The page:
Independent Insurance Agents Discover Life Under Corporate Banner


Independent Insurance Agents Discover Life Under Corporate Banner
David Todd, EVP with Sunstar Insurance, said selling to a larger agency “made very good business sense.” (Karen E. Segrave)

For 21 years, it was a big deal for David Todd to go to work and see his family’s name on his office door.

The Todd Agency prospered after his father, Richard, founded the independent insurance agency 36 years ago in Little Rock. In May 2019, the Todds sold the company to the Sunstar Insurance Group, and David Todd says life under the SIG umbrella isn’t that different.

For many independent insurance agents, consolidation through merger or acquisition is a popular option. Sunstar has acquired about 20 Arkansas agencies since its founding in 2012 in Memphis; Sunstar is backed by the considerable financial weight of Brown Brothers Harriman Capital Partners.

“We had no interest in selling; we had no interest in merging at all,” David Todd said. “[We liked] being a completely family business, being total entrepreneurs who answer to no one, but it made very good business sense.”

David Todd laughed when asked if it was a difficult decision to turn the family business into a corporate subsidiary. Todd and his father are still executives with the agency, which operates under the Sunstar banner.

“We had hundreds of hours of conversations,” Todd said. “We agreed that it was a good fit, and it has been.”

Not all the mergers and acquisitions have involved a large corporation buying up smaller agencies. Earlier this year, American Safeguard Insurance in Conway acquired TLC Insurance Group in Mountain Home.

ASI was founded in 2000 and rebranded in 2010 and has just two offices after its acquisition of TLC. ASI Managing Partner Jason Smith called his firm, which he owns with two partners, a midsize agency that was looking for a good fit to increase its resource base.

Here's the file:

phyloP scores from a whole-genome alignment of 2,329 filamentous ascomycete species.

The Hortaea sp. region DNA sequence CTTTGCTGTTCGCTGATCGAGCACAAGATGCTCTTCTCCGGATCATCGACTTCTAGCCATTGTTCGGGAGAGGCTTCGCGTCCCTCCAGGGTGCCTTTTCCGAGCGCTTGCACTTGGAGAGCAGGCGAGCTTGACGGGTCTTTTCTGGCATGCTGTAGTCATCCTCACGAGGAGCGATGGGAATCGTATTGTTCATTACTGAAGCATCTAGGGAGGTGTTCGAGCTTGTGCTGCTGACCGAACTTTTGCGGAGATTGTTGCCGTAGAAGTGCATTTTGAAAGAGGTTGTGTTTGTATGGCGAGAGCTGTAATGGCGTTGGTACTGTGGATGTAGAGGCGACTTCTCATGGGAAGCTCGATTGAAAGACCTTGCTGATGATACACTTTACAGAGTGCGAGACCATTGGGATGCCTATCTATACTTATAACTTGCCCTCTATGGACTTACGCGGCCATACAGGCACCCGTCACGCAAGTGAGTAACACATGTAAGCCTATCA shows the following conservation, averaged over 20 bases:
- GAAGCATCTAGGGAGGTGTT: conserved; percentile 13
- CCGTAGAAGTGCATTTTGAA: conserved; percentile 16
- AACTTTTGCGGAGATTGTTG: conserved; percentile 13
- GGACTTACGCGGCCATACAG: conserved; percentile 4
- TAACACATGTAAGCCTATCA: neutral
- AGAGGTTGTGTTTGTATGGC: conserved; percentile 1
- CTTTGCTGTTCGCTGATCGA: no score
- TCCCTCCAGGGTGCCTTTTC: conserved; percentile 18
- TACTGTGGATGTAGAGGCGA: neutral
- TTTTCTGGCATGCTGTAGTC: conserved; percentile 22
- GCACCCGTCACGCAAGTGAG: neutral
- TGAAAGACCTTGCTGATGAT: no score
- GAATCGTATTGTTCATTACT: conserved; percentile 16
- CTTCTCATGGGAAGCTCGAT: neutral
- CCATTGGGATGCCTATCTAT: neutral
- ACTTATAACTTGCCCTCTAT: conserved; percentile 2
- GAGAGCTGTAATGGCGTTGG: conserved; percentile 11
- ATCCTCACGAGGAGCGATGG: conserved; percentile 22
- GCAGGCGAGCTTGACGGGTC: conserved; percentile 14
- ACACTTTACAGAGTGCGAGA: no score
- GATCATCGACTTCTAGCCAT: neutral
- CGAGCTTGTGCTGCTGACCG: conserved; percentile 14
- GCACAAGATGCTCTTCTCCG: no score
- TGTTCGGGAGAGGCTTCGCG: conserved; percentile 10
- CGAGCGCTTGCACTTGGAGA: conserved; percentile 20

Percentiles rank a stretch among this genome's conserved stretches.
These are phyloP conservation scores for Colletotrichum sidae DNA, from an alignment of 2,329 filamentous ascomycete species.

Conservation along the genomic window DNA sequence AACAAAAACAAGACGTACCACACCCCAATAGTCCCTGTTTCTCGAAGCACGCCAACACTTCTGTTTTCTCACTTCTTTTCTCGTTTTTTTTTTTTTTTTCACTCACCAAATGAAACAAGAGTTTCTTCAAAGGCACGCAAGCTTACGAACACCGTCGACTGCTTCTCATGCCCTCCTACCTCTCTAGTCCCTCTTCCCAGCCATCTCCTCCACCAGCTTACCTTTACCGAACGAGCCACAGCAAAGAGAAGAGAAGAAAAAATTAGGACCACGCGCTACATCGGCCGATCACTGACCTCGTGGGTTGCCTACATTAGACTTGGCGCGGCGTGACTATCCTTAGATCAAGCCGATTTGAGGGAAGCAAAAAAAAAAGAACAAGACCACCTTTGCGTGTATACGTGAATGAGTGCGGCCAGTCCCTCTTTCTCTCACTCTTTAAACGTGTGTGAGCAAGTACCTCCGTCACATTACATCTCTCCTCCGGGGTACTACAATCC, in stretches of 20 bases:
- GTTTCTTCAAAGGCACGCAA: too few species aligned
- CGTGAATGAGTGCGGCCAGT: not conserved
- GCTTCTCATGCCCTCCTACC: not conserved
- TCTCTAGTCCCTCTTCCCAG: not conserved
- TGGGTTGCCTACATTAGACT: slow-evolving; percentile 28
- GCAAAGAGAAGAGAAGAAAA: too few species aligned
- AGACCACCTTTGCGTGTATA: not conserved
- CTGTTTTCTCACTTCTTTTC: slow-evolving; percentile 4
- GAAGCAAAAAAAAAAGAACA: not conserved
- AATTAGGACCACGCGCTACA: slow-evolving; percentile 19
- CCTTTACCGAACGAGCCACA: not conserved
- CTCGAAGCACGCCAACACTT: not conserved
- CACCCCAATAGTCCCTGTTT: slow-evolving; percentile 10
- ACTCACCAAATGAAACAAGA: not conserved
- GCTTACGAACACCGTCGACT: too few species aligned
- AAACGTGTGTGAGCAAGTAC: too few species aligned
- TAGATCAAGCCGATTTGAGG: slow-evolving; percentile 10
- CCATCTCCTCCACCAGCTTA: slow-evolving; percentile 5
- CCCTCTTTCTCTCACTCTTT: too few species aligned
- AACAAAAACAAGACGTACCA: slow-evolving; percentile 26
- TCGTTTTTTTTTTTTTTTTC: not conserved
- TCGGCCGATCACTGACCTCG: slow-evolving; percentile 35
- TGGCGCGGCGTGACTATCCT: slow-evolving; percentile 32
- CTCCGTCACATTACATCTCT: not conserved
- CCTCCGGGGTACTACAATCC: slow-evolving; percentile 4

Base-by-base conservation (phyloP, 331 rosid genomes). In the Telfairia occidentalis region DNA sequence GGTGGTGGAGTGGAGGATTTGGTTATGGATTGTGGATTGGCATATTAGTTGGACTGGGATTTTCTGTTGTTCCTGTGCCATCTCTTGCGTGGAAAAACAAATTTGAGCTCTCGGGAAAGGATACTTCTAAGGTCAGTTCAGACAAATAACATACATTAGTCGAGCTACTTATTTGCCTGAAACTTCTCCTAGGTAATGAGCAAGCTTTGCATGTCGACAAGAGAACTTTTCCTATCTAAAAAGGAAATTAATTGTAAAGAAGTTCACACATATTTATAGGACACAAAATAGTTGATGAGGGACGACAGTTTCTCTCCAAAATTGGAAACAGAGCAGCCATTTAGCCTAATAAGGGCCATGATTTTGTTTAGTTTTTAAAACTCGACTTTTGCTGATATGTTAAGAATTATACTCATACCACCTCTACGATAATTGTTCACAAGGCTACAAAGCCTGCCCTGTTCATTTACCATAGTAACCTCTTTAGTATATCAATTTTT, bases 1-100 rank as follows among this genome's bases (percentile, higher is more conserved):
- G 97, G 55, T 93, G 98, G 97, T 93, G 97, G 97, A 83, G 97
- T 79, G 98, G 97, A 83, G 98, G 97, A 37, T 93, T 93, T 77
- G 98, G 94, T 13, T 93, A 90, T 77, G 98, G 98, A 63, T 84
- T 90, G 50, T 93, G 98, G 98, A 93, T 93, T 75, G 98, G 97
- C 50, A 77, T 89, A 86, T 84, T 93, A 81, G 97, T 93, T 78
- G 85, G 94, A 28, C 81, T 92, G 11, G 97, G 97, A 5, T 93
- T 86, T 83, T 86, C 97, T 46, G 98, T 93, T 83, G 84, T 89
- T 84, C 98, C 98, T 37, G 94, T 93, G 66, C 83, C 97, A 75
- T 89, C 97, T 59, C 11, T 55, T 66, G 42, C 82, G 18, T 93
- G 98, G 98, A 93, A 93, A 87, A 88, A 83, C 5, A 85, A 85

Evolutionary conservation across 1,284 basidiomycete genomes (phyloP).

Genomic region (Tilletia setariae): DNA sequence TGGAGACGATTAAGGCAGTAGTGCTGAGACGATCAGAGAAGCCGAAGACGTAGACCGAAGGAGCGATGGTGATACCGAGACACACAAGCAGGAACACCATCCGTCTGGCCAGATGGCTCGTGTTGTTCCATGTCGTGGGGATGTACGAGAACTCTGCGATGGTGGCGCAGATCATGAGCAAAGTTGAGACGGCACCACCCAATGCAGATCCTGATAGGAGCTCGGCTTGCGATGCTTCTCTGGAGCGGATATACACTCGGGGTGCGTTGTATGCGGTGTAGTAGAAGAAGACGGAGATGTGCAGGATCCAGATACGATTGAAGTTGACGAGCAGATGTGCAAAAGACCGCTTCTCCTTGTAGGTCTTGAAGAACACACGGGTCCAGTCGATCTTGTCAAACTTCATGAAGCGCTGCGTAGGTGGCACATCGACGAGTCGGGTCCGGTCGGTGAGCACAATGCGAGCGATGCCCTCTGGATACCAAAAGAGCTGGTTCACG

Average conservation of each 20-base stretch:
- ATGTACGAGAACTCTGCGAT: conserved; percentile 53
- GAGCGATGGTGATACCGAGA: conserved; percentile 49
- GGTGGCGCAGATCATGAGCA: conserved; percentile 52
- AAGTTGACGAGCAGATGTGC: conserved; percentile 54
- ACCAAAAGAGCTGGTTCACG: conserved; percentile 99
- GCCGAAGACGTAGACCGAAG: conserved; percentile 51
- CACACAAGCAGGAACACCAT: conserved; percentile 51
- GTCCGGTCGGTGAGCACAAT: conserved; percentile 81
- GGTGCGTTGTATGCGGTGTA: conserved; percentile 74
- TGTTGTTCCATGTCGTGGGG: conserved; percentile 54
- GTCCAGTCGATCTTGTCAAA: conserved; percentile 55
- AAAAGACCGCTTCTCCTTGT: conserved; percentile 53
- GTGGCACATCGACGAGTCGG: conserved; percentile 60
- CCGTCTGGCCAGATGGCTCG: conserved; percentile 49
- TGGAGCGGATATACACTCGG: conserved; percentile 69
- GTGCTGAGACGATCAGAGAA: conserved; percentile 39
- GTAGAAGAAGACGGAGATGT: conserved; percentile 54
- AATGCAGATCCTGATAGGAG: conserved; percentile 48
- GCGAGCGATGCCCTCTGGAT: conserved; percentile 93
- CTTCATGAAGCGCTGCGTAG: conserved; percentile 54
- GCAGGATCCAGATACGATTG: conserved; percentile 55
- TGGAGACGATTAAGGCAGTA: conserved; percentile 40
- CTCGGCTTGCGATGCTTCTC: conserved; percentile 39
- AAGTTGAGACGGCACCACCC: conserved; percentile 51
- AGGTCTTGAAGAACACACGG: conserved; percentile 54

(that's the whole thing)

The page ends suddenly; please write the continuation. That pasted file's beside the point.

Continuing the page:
TLC was for sale after founder Christy Sven Tullgren died in April. ASI already had an office in the same town, met with Tullgren’s widow, Estella, and bought the company, keeping three employees from the small firm.

“When her husband passed away she was left with an agency she didn’t want to run or know how to run,” Smith said. “It was a great opportunity for us.”

Andrew Meadors is the CEO of Sunstar’s operations in Arkansas and Tennessee. He said many of the mergers and acquisitions taking place in the independent insurance agency world have to do with the aging of the founders.

Risk Planning

Meadors, a longtime insurance agent in the state and the son of Arkansas Insurance Hall of Fame inductee Allan Meadors, said the valuation for insurance agencies is high, and many owners are looking at their impending retirement. He said many owners are receptive to an offer that allows them to sell their ownership stake while remaining as a working agent.

“There are many agency owners who are aging now throughout America,” Meadors said. “They realize they have almost their entire net worth inside four walls, so they want to diversify their risks with their investments for their own retirement. They can come with us and stay; we actually want the agency owners to stay. They still handle their book of business as agents.

“They are still making money that way and running their shops. We are still paying fair price; there is no COVID-19 discount.”